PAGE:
During my many years covering the St. Louis Blues, one certainty is always at the forefront.
When it comes to General Manager Doug Armstrong, expect the unexpected.
Armstrong isn’t like other NHL GMs whose opinions are shaped by fan unrest or shift in the wind based on hot or cold streaks or perceived needs or strengths.
When he makes a major move, he goes all in. Sometimes it works and sometimes it doesn’t, but never fault Armstrong for the type of bold, decisive deals he hopes can one day push this franchise a little closer to its first Stanley Cup title.
Rumors abound about how the Blues may be willing to part with one of their core veterans that have helped lead to much regular-season success and little in the playoffs.
Would Armstrong dangle names like T.J. Oshie, David Backes or Patrik Berglund out there hoping the move might jolt this team in a little more northerly direction at playoff time?
I think he would, but Armstrong has never been the sort of GM who makes trades just for the sake of making them.
This is a veteran executive who within a span of several years gave up solid talent and first-round draft picks to land goalies Jaroslav Halak (from Montreal) and Ryan Miller (from Buffalo), thinking each just might be the type of talent that would put the team over the top.
Neither deal worked out and now the Blues are moving forward with a tandem of Jake Allen, who started every playoff game last season, and Brian Elliott.
Armstrong and the Blues signed off on a four-year, $28 million deal for free-agent center Paul Stastny last summer. Stastny played well at times, especially near the end of the season after battling early injuries, but wasn’t the impact player some expected.
Armstrong dealt former first overall pick defenseman Erik Johnson to Colorado for Chris Stewart and Kevin Shattenkirk. Stewart is long gone, but Shattenkirk has blossomed into an all-star.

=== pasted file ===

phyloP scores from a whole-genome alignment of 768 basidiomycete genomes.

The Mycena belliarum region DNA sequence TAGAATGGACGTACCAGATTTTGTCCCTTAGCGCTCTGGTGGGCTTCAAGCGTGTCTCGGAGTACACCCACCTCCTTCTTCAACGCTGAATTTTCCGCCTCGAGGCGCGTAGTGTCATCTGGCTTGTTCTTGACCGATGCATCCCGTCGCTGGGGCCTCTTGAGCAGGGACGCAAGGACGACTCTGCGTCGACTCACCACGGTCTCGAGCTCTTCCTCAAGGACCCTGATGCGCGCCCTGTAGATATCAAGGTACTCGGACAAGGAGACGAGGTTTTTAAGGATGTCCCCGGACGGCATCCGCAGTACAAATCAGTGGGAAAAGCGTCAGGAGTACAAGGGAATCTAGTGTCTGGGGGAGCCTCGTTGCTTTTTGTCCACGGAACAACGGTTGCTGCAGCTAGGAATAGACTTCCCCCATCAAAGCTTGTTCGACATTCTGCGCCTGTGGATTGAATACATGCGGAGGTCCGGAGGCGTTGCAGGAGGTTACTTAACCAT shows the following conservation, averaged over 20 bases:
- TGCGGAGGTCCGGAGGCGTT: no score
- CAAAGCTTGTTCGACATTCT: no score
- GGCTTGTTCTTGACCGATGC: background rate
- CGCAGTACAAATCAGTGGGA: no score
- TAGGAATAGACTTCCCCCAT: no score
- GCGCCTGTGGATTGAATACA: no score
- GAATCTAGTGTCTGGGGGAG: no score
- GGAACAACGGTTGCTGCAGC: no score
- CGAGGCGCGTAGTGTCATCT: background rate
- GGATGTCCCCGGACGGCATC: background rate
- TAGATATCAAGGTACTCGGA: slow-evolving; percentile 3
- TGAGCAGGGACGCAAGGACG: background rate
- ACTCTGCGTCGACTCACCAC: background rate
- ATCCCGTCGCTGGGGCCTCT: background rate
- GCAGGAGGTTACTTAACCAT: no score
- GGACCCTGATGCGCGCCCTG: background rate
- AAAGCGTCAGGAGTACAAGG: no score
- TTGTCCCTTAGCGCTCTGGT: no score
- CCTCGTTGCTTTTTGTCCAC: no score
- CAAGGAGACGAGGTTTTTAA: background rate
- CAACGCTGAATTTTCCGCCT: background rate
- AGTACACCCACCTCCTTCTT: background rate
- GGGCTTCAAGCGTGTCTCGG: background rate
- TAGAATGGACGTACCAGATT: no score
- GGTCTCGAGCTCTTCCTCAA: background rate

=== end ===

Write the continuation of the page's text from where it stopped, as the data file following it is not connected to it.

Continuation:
Johnson went first overall in 2006 and most Blues fans at the time felt pretty good about that since the team needed an elite defenseman after the ill-fated August, 2005 trade of former Norris Trophy winner and league MVP Chris Pronger.
But just two spots after the Blues picked Johnson, the Chicago Blackhawks drafted Oshie’s former University of North Dakota teammate, Jonathan Toews. Toews has since won three Stanley Cups with the Blackhawks, though in fairness hindsight is always 20/20.
In moving a key piece like Oshie or Backes or an experienced NHL forward like Berglund, Armstrong would have an opportunity to reshape the team’s nucleus. Maybe he’d like to add a bit more speed or scoring, but whatever he does has to have better playoff success in mind.
While there’s still a bit of financial breathing room under the new $71.4 million salary cap, there’s also the matter of signing franchise scoring star Vladimir Tarasenko to a contract extension. That doesn’t appear to be an easy task since the uber-talented Russian winger led the Blues with 37 goals and 73 points last season and is coming off a a three-year entry-level deal that paid him $5.25 million.
The Blues have no choice but to reward his talent and promise and hope that he continues his offensive growth along with players like Jaden Schwartz, Jori Lehtera, Dmitrij Jaskin and others. After apparently deciding not to bring back veteran defenseman Barret Jackman, the Blues have to be hoping that young defensemen Robert Bortuzzo and Petteri Lindbohm are ready for regular duty. Winger Ty Rattie and exciting forward Robby Fabbri are also hoping to grab spots in the near future.
It’s not like this team doesn’t have talent already. Since Ken Hitchcock’s arrival, no other NHL team has piled up as many regular-season wins and points.
Armstrong made a bold inquiry into former Detroit Red Wings coach Mike Babcock before Babcock signed a mega-deal with Toronto. The fact that Armstrong then still brought Hitchcock back on a one-year deal shows the GM apparently felt that “Hitch” was better than any of the other available candidates.
The Blues do not own a first-round draft pick for Friday’s NHL Draft opening round, having traded that to Buffalo in the Miller package.
Most draft experts are saying that while this particular draft is loaded at the top, particularly with can’t-miss top prospects Connor McDavid and Jack Eichel, there may not be a lot of instant impact players after that.
That’s true of most NHL Drafts, but Armstrong should be concerned with more than that.
If he’s going to make a move, it has to be one that will jump-start a team that simply hasn’t been able to get over the hump in the playoffs. The Blues won’t be changing divisions, so the Blackhawks will still be in their way along with an ever-improving Western Conference landscape of talent.
It’s your move, Doug Armstrong. Let’s hope it’s a good one.
(Norm Sanders covers the Blues for the Belleville News-Democrat. He can be reached at 239-2454, firstname.lastname@example.org or follow him on Twitter: @NormSanders)